Bird migration has been recognized as a to-and-fro movement for a long time, but this type of movement is recorded for relatively few species of butterflies. The best known of these are the Monarch (Danaus plexippus L.) of North America and the Red Admiral (Vanessa atalanta L.) and Painted Lady (V. cardui L.) of the Old World. Records of migratory movements in these and many others, amounting to a total of 214 species, are summarized by Williams (1930) who defines insect migration as follows: ""It is a periodic, more or less unidirectional continued movement assisted by the efforts of the animal and in a direction over which it exerts a control, which results in the animal passing away from its previous daily field of activity.""
An analysis of the features of Sardinella gibbosa (Bleeker) Scales, with special reference to the problem of age determinationAuthor W. OkeraSource: Journal of East African Natural History 1970, pp 35 –46 (1970)More Less
Five species of Sardinella have been recorded in East African waters (Losse, 1968), S. gibbosa and S. albella (Valenciennes) being the most common in inshore waters of the Tanzanian coast. This investigation on the scales of S. gibbosa was a product of an attempt to find out whether there was any possibility of reading from the scale of the age of this species of sardine from its scales. In temperate waters where the seasons are well marked, many of the piscine structures, e.g. scales, otoliths, vertebrae, dorsal spines, pectoral spines and opercular bone, show well defined differences in their growth. The seasonal growth zones in scales and otoliths have provided a relatively easy and quick way of assessing the absolute ages of commercially important fishes such as herring, cod, plaice, and salmon with a satisfactory degree of accuracy. Beside these growth rings which are formed as a result of the accelerated and retarded growth processes during spring and winter respectively, ""the scales of many fishes show spawning rings and marks which are the result of the cessation of feeding and exhaustion during the spawning period"", (Nikolsky, 1963, page 194). Therefore if the fish spawns once a year and at the same time leaves a spawning ring on its scales, the number of these rings can be used to read the age of the fish since it first started spawning.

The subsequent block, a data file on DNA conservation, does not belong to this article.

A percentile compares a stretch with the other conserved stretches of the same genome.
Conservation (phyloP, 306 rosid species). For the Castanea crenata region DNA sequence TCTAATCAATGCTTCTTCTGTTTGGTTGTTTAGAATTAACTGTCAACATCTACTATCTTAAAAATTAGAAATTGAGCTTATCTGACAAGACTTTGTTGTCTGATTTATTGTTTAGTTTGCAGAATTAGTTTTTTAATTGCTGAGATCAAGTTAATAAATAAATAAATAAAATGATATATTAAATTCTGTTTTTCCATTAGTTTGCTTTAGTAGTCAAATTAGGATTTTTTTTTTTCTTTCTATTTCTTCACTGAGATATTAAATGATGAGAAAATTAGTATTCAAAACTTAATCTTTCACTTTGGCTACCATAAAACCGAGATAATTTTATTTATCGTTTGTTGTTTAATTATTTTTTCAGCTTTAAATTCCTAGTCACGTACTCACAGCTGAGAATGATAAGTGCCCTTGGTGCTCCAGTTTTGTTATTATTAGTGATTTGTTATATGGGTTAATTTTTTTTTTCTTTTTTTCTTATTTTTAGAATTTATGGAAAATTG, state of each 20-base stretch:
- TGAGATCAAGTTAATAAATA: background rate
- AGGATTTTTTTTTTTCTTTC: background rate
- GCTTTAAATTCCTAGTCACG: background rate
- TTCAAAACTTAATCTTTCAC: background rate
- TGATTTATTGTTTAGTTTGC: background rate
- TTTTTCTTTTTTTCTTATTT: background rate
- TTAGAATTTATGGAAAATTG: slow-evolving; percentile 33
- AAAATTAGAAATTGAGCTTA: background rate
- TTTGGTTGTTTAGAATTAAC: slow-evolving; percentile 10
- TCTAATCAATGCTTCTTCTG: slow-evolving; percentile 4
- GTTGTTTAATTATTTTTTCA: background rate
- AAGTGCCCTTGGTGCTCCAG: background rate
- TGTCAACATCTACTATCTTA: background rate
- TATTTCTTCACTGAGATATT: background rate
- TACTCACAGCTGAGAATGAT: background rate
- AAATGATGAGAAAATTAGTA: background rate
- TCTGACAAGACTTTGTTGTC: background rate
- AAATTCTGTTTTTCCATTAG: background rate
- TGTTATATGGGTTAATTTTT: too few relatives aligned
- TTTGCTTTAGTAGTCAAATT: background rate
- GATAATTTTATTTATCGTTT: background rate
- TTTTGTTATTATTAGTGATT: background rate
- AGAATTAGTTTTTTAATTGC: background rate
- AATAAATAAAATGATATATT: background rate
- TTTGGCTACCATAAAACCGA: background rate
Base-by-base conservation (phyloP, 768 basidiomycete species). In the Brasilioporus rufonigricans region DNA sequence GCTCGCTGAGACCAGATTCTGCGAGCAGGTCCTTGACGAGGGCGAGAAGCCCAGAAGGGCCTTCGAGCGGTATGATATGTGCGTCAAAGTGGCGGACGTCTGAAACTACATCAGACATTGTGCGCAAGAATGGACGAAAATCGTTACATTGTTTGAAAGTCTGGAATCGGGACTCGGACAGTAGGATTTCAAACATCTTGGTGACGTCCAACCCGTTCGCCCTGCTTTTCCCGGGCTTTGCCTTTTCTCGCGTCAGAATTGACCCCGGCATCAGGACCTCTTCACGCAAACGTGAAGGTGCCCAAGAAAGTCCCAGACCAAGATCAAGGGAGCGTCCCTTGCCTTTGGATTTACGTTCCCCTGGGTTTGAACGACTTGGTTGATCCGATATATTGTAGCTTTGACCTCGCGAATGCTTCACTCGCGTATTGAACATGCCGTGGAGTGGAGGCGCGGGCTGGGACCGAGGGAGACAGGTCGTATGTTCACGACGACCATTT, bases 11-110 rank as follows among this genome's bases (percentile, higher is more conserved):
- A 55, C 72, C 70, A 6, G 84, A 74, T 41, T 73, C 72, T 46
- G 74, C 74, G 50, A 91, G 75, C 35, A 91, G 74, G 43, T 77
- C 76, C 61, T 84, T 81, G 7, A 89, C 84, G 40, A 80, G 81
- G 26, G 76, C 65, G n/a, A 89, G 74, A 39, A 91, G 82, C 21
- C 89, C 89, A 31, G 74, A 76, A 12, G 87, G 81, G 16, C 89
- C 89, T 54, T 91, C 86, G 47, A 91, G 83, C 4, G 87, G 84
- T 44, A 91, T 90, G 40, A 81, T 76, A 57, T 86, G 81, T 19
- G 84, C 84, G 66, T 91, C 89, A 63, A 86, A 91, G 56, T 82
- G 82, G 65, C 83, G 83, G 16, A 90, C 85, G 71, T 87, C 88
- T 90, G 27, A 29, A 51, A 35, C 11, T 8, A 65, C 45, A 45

Author S.A. MoorjaniSource: Journal of East African Natural History 1970, pp 47 –52 (1970)More Less
Acetabularia is a pan-tropical genus with extra-tropical extensions. It comprises about twenty species which are all marine. The mature thallus is calcified (in varying degrees according to the species) and has an erect, unbranched siphonous stipe terminating in one or more whorls of gametangial rays. The rays may be free or fused along their lateral margins and contain numerous spherical cysts at maturity. On the upper surface and near the base, each ray bears a coronal knob, which knobs jointly comprise the corona superior. Some species also have a corona inferior below the gametangial rays. The corona superior bears delicate, decidous hairs, which in certain species are rudimentary. On the east coast of Africa, Acetabularia has been recorded in South Africa (Levring, 1938; Papenfuss & Egerod, 1957) and in Mozambique at Inhaca Island and Peninsula (Isaac & Chamberlain, 1958). As far as the author has been able to ascertain from the records available to her, the genus Acetabularia has not been previously recorded for the Kenya coast.
Source: Journal of East African Natural History 1970, pp 53 –55 (1970)More Less
In 1930-31, Major E. J. Lugard came on a long visit to his son and daughter-in-law, Cyril and Kitty, who had a farm on the south-eastern slopes of Elgon at about 2042m. (6,700 ft.) The map reference for this farm is GAM 560.050 on sheet 88/11 of series SKI II (1958), 1:50000. Major Lugard was an experienced collector for Kew and he and Kitty (Mrs. C. E.) Lugard proceeded to make a thorough collection, on and around the farm and up the slopes of Elgon to the top. He it was who first encouraged one of us (E.M.T.) to take up collecting with the special aim of completing his collection, which was made only between October and May. The collection numbered over 700, and was made, where possible, with much material from each plant. The best material was sent to Kew which deposited duplicates of many specimens in the East African Herbarium, and one incomplete set of plants was retained by the Lugards for their use and reference.
Source: Journal of East African Natural History 1970, pp 56 –61 (1970)More Less
The observations reported here were carried out near Kampala between 1962 and 1966. The species involved, the Black-headed Weaver Ploceus cucullatus bohndorffi (Reichenow) and Vieillot's Black Weaver Melanopteryx nigerrimus nigerrimus (Vieillot), are the commonest weaver birds in that area. General descriptionptions may be found in Jackson (1938), Bannerman (1949), Chapin (1954) and Mackworth-Praed & Grant (1955). One of the most striking features of their biology is the frequent occurrence of colonies of both species in the same site. Questions as to why this happens lead to a consideration of the advantages of colonial breeding, which are uncertain. At the same time, since these weavers appear to be closely similar in habits and ecology, problems of inter-specific competition are raised. The data descriptionbed throw some light on these problems.
Source: Journal of East African Natural History 1970, pp 62 –63 (1970)More Less
In September 1965 it became necessary to destroy a colony of Black Weavers on the school compound at King's College, Budo, near Kampala. The writer was present and was able to remove approximately half of the nests individually and so obtain a record of their contents and a number of specimens of young for analysis of gut contents. The resulting data throw light on the sex ratio in the colony, clutch size, spacing of hatchings and food of the nestlings. The total number of nests present was 59 and 30 of these were removed for examination. They represented an entire section of the colony and may be regarded as a representative sample of it.